Why Housing Is Even Worse Than You Think

The plunge in sales and prices comes despite more government aid than most people realize.

By + More

Shocking. More than three years after the housing bust began, forecasters are still overestimating the strength of the housing market. The latest sales numbers for existing homes, which took a steep, unexpected plunge, triggered a fresh bout of national gloom and stock-market selloffs. Record-low interest rates aren't luring buyers, and neither are falling prices that are 30 percent below their peaks, or more. The pace of sales is the lowest in 15 years.

[See how to survive a 'zombie economy'.]

None of that is the shocking part, however. What's really unnerving is that all of this has happened despite a government effort to prop up housing that has been the biggest stimulus package of them all.

The plunge in sales startled the markets because earlier this year it looked like sales were picking up. Of course that's when the federal home-buyer tax credit was still in effect, offering buyers an extra few thousand dollars' worth of incentives. Everybody knew sales would fall after the credit expired at the end of April, which is exactly what happened.

We're now remembering that, oh yeah, maybe sales were artificially high because of artificial incentives to buy a house. But we're forgetting lots of other extraordinary incentives that aren't the usual workings of a free market, either. The Federal Reserve has helped drive interest rates to record lows by purchasing about $1.5 trillion worth of mortgage-backed securities, creating demand for mortgages that dried up during the financial crisis.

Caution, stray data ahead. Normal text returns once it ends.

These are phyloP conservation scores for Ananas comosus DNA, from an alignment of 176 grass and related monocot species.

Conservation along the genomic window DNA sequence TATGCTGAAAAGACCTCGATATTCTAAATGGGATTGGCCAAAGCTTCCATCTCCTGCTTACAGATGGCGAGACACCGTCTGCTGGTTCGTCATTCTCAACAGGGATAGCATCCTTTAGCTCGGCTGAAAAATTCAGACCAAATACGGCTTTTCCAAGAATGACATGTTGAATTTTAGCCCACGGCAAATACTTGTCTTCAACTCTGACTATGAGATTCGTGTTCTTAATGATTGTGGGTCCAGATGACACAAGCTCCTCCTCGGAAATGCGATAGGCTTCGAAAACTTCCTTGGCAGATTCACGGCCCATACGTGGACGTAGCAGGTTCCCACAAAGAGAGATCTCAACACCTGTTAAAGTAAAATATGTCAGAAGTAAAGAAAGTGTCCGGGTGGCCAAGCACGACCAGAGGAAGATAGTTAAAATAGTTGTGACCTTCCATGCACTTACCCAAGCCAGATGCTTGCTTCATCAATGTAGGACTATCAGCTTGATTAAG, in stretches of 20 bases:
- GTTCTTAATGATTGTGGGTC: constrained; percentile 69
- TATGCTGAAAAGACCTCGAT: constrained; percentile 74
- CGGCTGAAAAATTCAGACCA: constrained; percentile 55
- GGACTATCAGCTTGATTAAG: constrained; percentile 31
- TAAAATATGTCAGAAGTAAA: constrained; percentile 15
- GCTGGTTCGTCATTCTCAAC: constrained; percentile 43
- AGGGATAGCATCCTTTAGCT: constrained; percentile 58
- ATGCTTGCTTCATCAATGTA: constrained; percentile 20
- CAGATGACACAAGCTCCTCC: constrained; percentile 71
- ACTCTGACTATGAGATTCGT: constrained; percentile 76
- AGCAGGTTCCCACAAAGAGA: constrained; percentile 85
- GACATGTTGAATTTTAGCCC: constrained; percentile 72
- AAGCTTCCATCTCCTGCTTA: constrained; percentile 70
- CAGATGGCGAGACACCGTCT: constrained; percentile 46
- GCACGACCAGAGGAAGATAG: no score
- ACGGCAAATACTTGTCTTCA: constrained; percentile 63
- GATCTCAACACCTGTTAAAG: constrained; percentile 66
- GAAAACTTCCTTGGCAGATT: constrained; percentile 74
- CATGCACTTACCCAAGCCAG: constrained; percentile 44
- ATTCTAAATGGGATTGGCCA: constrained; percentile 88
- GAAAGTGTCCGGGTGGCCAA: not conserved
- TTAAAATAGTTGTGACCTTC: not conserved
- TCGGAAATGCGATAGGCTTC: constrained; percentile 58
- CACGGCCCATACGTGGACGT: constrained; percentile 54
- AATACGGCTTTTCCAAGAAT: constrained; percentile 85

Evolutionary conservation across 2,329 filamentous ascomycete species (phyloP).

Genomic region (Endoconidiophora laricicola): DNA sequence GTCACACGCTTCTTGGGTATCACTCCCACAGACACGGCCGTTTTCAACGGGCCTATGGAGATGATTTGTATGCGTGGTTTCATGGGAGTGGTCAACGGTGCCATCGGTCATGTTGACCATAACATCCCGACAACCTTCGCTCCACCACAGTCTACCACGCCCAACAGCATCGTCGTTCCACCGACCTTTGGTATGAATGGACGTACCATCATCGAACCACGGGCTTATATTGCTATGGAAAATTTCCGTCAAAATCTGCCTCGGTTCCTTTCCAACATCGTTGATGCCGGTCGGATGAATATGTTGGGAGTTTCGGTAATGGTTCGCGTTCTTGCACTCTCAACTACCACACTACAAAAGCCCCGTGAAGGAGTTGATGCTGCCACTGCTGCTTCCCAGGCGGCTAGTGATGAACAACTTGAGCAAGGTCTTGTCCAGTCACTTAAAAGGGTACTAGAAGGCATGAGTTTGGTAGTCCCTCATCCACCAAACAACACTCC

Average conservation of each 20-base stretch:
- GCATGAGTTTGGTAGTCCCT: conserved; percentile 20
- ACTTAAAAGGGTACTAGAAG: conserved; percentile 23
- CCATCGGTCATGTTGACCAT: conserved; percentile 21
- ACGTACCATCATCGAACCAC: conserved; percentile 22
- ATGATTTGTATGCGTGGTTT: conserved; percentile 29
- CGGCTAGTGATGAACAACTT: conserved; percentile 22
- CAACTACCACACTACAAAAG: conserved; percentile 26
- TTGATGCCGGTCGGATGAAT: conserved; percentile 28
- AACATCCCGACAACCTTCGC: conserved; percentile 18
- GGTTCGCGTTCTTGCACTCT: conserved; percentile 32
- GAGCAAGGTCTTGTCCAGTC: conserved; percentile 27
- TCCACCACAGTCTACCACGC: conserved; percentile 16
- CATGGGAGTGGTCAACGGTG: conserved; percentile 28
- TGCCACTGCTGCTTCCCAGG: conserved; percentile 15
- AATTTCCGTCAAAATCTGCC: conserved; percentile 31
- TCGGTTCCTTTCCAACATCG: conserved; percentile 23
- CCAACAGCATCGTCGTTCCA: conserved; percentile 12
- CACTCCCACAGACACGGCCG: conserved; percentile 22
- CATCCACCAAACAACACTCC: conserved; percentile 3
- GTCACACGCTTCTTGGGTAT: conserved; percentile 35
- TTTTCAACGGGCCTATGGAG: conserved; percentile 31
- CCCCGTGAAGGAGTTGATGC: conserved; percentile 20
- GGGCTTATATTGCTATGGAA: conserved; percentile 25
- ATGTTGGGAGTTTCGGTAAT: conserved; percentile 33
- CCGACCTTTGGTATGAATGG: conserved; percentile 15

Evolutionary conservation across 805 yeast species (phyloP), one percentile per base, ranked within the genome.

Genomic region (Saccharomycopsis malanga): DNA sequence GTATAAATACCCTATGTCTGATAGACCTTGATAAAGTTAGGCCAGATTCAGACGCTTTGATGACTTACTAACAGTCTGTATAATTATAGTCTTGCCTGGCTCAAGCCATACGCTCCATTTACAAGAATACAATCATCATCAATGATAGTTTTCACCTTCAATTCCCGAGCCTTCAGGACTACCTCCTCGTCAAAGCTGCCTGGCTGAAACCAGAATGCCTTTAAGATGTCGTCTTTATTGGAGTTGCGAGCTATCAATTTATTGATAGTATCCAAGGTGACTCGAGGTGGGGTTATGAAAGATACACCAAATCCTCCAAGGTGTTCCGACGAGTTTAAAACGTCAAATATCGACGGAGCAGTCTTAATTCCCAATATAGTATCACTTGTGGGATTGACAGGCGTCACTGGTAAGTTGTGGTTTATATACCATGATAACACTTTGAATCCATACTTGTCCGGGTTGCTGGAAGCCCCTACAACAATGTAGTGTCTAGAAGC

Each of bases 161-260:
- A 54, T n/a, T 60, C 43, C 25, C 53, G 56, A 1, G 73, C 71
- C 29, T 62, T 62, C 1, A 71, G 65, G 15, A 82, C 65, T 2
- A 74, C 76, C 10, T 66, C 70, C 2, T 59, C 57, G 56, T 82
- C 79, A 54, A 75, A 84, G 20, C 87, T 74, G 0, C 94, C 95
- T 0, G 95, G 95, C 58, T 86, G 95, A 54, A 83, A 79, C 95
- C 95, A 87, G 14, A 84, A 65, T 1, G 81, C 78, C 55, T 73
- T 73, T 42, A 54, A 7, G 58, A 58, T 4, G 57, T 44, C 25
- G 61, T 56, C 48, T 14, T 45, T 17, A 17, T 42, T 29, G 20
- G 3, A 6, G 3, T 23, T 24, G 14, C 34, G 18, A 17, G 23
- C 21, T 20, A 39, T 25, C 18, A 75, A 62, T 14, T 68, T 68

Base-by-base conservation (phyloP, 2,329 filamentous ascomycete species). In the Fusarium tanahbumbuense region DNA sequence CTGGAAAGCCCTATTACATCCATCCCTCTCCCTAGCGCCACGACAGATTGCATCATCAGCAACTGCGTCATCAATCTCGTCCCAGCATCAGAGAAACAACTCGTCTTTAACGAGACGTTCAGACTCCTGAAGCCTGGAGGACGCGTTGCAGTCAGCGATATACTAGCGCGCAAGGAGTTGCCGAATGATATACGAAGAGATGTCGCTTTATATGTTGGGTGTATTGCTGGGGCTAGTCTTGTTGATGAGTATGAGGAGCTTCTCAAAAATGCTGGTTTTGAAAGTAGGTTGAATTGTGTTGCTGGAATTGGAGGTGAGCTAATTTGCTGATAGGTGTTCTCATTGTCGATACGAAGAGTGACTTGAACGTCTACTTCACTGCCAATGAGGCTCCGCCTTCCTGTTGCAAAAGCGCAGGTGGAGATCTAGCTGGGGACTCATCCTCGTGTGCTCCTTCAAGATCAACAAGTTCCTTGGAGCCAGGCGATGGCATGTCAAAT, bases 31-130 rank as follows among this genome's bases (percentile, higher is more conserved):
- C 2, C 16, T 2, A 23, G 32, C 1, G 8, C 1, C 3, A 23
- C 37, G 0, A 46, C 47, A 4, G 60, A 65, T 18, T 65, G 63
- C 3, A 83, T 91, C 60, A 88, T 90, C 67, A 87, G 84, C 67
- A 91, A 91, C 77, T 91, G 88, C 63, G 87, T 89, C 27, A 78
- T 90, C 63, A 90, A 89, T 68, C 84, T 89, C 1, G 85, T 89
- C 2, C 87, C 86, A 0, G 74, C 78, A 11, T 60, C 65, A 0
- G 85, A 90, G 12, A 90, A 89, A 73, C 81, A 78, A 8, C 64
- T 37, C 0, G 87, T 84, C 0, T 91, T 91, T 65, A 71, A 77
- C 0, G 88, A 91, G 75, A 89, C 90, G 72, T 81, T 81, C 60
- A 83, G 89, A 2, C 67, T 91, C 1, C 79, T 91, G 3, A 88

[See how to tell if your company's a loser.]

Most home loans written by banks today are backed by the wrecked mortgage agencies Fannie Mae and Freddie Mac, which would have exploded in 2008 without a federal takeover that could ultimately cost taxpayers $300 billion. The government has also spent $75 billion to help struggling homeowners at risk of defaulting, a program that prevented a few foreclosures but in other cases simply delayed them. Those three efforts alone have accounted for more than half of the $3.5 trillion the government has spent or committed since 2008 to help combat the recession.

All of that aid comes on top of longstanding housing subsidies that are considered every American's birthright, such as the mortgage interest deduction, which dates to 1913. That tax credit amounts to a $120 billion homeowner subsidy every year.

And still, the housing market is a disaster.

[See why the stimulus spending is over.]

There's actually some good news in the lousy numbers, which I point out in another post. But it's astonishing that housing could still be so underwater despite all those government bailouts. How bad would the housing market be if the government wasn't piling up sandbags? Nobody knows, and nobody wants to find out. The recent financial overhaul reforms left Fannie and Freddie untouched, even though they represented one of the worst distortions in the entire financial system. The housing market is so fragile that trying to fix Fannie and Freddie could fracture the last lonely pillar that's providing any support to the market.

[Bookmark the U.S. News Business & Economy site for more insight and advice.]

Conventional investors watch the housing numbers to see when the market might be able to stand on its own two feet. But the government is so deeply entwined in this sector of the economy that it may never return to anything resembling a free-market system. Bill Gross, who runs the huge bond fund PIMCO, said recently that the government should just go ahead and overtly nationalize the housing market. "To suggest that there's a large place for private financing in the future of housing finance is unrealistic," he said. "To suggest that the private market come back in is simply impractical. It won't work." Maybe, if we stop waiting for the phantom free market to assert itself, we'll stop being so disappointed when it fails to happen.